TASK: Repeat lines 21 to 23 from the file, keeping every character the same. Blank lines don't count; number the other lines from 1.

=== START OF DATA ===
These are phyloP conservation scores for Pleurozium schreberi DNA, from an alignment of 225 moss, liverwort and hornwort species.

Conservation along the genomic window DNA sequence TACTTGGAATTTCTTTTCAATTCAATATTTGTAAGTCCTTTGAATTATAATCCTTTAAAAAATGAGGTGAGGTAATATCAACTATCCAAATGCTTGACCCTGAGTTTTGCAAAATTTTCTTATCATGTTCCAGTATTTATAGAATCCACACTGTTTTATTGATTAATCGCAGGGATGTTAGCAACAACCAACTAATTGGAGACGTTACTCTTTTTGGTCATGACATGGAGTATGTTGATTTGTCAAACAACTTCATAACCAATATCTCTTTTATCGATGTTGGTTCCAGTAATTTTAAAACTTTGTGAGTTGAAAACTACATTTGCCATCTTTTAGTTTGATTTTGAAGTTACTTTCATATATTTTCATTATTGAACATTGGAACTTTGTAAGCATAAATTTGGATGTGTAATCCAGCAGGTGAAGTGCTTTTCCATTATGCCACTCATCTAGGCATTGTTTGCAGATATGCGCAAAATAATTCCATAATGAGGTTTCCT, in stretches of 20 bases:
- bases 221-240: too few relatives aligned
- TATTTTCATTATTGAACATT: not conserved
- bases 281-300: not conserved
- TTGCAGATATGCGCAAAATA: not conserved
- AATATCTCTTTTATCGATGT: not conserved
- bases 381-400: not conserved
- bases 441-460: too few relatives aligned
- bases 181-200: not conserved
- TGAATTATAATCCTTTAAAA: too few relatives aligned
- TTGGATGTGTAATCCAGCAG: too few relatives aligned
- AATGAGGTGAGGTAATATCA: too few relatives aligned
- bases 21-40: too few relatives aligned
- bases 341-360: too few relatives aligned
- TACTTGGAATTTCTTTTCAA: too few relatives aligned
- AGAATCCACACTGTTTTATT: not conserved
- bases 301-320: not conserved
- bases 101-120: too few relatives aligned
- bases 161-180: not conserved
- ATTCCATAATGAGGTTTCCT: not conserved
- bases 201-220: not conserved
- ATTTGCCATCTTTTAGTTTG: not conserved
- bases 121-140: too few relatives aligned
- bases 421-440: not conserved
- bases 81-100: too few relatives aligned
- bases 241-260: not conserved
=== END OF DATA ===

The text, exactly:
- ATTCCATAATGAGGTTTCCT: not conserved
- bases 201-220: not conserved
- ATTTGCCATCTTTTAGTTTG: not conserved